“The rhetoric that is in the background doesn’t just disappear. It’s not going to go away once these protests are over or once it’s died down. These are the reasons why Jews of color are stopped at synagogues across all denominations and asked why they’re there, how they’re Jewish, what’s their story.”

“For Jews of color: Any time there is something like this, whether there are anti-Semitic acts happening in Jewish communities, whether there’s police killing in African American communities, we get traumatized twice. There are anti-Semitic attacks: We’re a part of the Jewish community, so we’ve also gotten attacked. But if it’s somebody who’s African American, then there’s the racist rhetoric of ‘Oh, we did so much for Black people.’ ‘Oh, these savages.’”

Black Jews are put in a position of having to explain anti-Semitic violence, he said, and when police brutality occurs, they’re traumatized anew as a part of the African American community, only to hear racism from their fellow Jews.

In this current moment, MaNishtana said many are reaching out asking him what they can do to show support or how to broach the topics of systemic racism. He’s heard these questions before, and suggested people might go to Google to find their answers, going back to the not-so-distant year of 2014 and the Ferguson protests, when essentially the same conversation was being had. He’s happy to offer his insight, but Jews of color, he said, are not “unpaid interns.”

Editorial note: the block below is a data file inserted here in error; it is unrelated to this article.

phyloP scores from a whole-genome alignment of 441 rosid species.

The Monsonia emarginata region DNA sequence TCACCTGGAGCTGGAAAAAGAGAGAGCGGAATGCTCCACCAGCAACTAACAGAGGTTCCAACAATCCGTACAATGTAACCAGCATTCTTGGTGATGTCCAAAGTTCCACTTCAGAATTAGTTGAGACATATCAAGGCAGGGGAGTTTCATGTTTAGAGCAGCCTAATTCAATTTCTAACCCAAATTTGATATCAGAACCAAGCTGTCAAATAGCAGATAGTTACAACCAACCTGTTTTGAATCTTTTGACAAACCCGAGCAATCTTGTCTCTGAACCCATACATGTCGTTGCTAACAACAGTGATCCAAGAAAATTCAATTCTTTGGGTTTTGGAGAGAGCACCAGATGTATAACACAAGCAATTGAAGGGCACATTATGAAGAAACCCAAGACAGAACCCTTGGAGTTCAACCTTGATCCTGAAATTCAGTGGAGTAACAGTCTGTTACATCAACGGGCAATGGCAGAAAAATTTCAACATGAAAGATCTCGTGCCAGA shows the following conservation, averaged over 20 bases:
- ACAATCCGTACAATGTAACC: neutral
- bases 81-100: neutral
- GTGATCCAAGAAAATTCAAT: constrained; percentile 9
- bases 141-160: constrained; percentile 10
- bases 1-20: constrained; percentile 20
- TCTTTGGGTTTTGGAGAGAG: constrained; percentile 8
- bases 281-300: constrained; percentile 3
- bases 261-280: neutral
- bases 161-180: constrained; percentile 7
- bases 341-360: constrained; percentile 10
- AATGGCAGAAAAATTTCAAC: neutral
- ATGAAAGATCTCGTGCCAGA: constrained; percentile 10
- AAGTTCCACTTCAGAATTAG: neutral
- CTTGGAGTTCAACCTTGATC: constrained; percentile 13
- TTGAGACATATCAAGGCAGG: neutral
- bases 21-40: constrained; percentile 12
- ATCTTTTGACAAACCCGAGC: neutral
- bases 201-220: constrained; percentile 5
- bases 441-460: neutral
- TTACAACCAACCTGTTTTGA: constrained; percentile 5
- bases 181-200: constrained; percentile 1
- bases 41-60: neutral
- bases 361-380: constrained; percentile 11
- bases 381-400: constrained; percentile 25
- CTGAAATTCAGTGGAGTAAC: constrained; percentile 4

“Myself, my colleagues, other Jews of color: Our labor is not free,” said MaNishtana.

“We are very ready and willing to offer our services — ‘cause it is a service — and our services should be compensated. Otherwise, if you’re looking for us to just put you in the queue of the multiple people that we have messaging us across social media for free, that’s not going to happen.”

But the art is up for free, and speaks louder than words.

“It’s a lot harder for people to argue at a picture,” said MaNishtana. “Although bless their heart, it’s amusing to see them try.”

PJ Grisar is the Forward’s culture fellow. He can be reached at [email protected]